1. I'm living in San Francisco
It took about ten minutes of typing and backspacing and typing and highlight-deleting to get that line out. At first, I put off writing about this in any form because I figured my family would like to know that I was moving away from Las Vegas first, but then that obstacle was hurdled, and still nothing. Nothing here, nothing documented. Before this most recent ten-minute fight to write a five-word list item, I’d written no fewer than three posts about the move, and I deleted all of them.
Even now. Even now, 90% of what gets typed, gets cut. I’d honestly rather this post not exist at all, as though by not stating that I live in SF, it isn’t really a fact. And, yes: People move all the time! What’s the big deal? I don’t know, exactly, but strangely enough, it is a big deal for me and I’ve been having trouble swallowing the fact that this is where I live, now. Now, not forever; the truth in that is a small consolation.
I’m not unhappy here, the allergic reaction to the apartment aside. There are Friends and Places to Visit and Things to See and Do! up here, and that’s exciting and fun and interesting. We live by the parks so we’re close– really close– to the museums and the buffalo and a big Dutch windmill and a public track and even the coast; the first day I got in, three of us biked from the apartment to the beach and it was such a quick, easy ride. There are buses that go straight from our street to the Mission and downtown and basically just all over the City, which is convenient. (There are also lots and lots of things that are not exciting or fun or interesting or convenient, but I’ve been trying to stay upbeat about the move, so there’ll be none of that in this post.)
I’m not unhappy. I’m not. But I’m not happy, either– not yet, at least. I feel like I’m living in an extended vacation rental and am thus reluctant to put my clothes away or develop any real attachments, to either the apartment or the surrounding neighborhood. I feel uprooted and untethered– and a bit detached, as though I’m reading a book about a girl who’s just moved to the City, and I’m turning the pages waiting for significant plot development but instead she’s just turning into a ho-hum drab filler character.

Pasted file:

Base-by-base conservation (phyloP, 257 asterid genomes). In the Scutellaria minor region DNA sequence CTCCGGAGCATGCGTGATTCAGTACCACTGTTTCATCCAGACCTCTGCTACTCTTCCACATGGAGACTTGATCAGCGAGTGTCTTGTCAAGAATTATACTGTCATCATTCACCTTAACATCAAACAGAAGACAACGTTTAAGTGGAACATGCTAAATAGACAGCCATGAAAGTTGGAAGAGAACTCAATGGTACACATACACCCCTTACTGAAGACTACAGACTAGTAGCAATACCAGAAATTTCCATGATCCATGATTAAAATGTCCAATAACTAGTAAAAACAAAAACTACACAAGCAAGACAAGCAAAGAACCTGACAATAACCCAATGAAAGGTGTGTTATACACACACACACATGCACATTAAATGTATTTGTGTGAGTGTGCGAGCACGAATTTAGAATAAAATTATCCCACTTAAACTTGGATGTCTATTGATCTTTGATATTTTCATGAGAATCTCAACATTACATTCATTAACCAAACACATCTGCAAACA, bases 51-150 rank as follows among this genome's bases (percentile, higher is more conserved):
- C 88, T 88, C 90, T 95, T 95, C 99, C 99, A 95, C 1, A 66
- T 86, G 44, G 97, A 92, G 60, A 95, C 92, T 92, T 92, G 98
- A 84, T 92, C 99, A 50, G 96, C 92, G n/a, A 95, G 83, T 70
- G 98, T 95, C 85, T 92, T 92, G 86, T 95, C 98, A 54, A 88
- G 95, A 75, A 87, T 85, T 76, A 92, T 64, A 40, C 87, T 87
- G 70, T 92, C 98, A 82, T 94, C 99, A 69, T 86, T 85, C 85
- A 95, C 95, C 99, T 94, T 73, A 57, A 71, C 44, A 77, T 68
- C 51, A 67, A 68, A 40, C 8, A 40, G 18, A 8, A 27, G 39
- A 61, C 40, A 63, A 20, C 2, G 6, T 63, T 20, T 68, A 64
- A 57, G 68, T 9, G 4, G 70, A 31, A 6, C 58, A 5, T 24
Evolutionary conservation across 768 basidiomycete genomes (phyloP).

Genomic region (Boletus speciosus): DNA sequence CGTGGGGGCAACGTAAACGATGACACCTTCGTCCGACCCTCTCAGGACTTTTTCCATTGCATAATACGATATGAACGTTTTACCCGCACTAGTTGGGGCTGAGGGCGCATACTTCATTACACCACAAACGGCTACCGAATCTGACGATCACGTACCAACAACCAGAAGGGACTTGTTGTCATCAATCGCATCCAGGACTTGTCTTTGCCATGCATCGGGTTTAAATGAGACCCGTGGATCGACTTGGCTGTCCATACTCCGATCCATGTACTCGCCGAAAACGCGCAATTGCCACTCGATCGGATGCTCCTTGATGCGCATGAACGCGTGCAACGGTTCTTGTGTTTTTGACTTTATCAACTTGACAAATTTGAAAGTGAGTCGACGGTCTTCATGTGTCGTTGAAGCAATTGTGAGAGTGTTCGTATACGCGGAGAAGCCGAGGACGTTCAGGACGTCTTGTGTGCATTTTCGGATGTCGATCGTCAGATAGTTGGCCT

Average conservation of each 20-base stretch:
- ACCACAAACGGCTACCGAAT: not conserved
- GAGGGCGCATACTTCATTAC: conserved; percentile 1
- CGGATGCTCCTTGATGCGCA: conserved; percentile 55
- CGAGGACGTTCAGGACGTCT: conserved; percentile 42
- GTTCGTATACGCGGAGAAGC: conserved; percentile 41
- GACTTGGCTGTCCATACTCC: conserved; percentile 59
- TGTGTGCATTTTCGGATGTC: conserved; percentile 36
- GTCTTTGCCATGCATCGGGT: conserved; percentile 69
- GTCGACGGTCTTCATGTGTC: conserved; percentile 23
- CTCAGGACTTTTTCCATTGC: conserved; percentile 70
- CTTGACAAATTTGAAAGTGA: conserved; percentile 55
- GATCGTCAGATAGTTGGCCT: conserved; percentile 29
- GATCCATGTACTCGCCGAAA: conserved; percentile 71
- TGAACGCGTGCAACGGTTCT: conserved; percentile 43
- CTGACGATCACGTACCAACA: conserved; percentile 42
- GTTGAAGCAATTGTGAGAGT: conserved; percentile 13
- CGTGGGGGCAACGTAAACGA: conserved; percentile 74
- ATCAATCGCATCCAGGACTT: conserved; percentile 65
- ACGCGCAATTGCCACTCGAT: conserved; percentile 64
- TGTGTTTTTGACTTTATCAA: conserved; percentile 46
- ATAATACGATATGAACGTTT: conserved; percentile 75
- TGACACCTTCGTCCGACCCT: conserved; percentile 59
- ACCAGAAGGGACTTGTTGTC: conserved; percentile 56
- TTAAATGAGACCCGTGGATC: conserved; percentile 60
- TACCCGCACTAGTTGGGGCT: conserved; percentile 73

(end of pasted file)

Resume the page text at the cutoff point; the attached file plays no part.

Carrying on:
It’s my own doing, of course; Noah didn’t ask me– he gave up hope some time ago that I would ever move here. Clearly I chose to do this because *some* part of me wanted it, but now that I have it, I’m panicking. This isn’t home! None of this feels like home. And not-home is fine and dandy for visiting because at some point you always get to return home, but when you’re in the middle of not-home and the only place to return is more not-home? It leaves one at a loss, when one is me. It leaves one wondering why this was so desirable in the first place and what prompted a willing departure from the home it took so long to find in the first place.
After all, home is more than just the place you hang your hat. I’ve been to a lot of cities, even stayed in a number of them for a good period of time– but as much as I enjoyed them, they were never a “home” because home was simply the place where I ultimately looked forward to returning. But people can be homes, too, and so what’s happened is that I’ve moved away from my place-home to be with my person-home. Because that’s how Noah is for me. As much as I enjoy other people’s company, as much as I enjoy the occasions when I’m on my own– when the socializing and solitude have come to an end… with Noah is where I want to be.
And for now, that’s enough.